Home | Reviews | Articles | Festivals | Competitions | Other | Contact Us


Royal Concertgebouw Orchestra/ Mariss Jansons
Barbican Hall, London 29 January 2006

Haydn Symphony No 94
Strauss Ein Heldenleben

Newly appointed as The Royal Concertgebouw Orchestra's chief conductor, Mariss Jansons has already recorded Ein Heldenleben on the orchestra's own label. This great tone poem was premiered by Mengelberg and the Concertgebouw in 1889, and has remained in their repertoire ever since.

Their account of it at the Barbican was one to make for re-appraisal. I had a vivid memory of hearing it at one of the London theatres under Beecham during his Strauss festival in 1947. It was preceded by Macbeth, conducted by a Beecham protegé, Norman del Mar, and Richard Strauss sat in a box... Strauss, more than eighty at the time, had tended to be out of favour in Britain, a controversial figure because of his Nazi association, and this was a rather risky undertaking.

Beecham maximised the drama of the noisome critics and the battle scene in Heldenleben, which was equated with German militarism by some of the commentators. Influenced no doubt by fashion, I tended to avoid it in concert since those times as being inexcusably brash and self regarding, and took to Mahler instead...

Jansons, in the Haydn symphony, had a large body of the marvellously well nourished Concertgebouw strings always to the forefront. There was little to surprise on this occasion, and it did not feel a good pairing. The only concession to authentic performance practice was the use of small tympani and hard sticks. Balance was awry in the hall, with the winds far too subservient; probably it sounded better from the podium.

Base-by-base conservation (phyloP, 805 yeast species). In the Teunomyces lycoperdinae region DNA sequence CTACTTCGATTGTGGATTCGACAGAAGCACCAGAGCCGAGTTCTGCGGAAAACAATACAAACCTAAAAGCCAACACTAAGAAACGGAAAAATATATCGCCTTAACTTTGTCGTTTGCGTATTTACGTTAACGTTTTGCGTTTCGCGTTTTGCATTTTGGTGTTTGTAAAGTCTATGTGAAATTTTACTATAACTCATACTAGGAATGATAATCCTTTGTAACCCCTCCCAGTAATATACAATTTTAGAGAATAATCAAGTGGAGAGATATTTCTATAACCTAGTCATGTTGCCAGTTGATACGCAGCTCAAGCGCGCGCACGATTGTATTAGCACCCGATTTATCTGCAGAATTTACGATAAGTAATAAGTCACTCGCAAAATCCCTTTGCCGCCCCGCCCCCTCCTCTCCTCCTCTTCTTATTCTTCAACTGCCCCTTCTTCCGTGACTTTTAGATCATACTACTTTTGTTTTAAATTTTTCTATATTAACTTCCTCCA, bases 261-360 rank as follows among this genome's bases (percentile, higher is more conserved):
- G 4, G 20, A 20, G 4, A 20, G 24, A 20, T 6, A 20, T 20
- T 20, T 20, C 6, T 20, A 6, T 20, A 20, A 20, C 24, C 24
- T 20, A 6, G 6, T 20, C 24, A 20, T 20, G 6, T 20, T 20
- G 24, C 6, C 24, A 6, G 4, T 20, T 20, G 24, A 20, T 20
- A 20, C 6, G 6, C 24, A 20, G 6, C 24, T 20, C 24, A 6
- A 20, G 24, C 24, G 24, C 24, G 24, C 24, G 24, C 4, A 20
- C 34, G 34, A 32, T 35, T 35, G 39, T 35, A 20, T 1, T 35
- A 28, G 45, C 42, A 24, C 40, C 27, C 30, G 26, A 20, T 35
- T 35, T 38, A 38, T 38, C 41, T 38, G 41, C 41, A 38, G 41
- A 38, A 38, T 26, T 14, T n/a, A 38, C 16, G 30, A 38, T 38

Ein Heldenleben sounded far less jingoistic than I feared, and this was my outstanding orchestral experiences of a year or so. The weight and reliability of the string, to the last desks, made a marvellous support for the woodwinds, whose role was yet never diminished as in the Haydn. Strauss belittled the autobiographical identity of the piece and it came across more as a a tribute to the heroic struggle demanded of all artists, a marker of work in progress, and a demonstration and celebration of his own remarkable compositional technique as a still young man, with sixty productive years of A heroic life ahead.

The critics as depicted, always ready to destroy the weak, made for only a small passing dent on Strauss's self confidence, and more striking was the contrapuntal mastery on show with the manipulation of numerous passing themes from his own already multiplying earlier compositions, the whole a spectacular tour do force. But cleverness was capped by emotional communication, with the leader (Vesko Eschkenazy or Alexander Kerr, not identified in the programme) embracing all the moods of Strauss's capricious wife, so lovingly depicted; his accomplishment and full tone were comparable to Vengerov's earlier in the week! Towards the end of the work there was a mood of quiet acceptance beyond struggle, and the (substituted) swelling chord from the brass was not disruptive, fading to a silence held by Jansons.

The encores raised white heat to incandescence. First a typical Beechamesque contrasting "lollipop", Boccherini's Minuetmoulded with teasing wit to show infinite nuance in the large string body's phrasing, with dynamics refined down to ppp, then a selection from Rosenkavalier to finish exuberantly, before Jansons was obliged to submit to the undignified CD-signing ritual which is now de rigeur for even the greatest maestri.

© Peter Grahame Woolf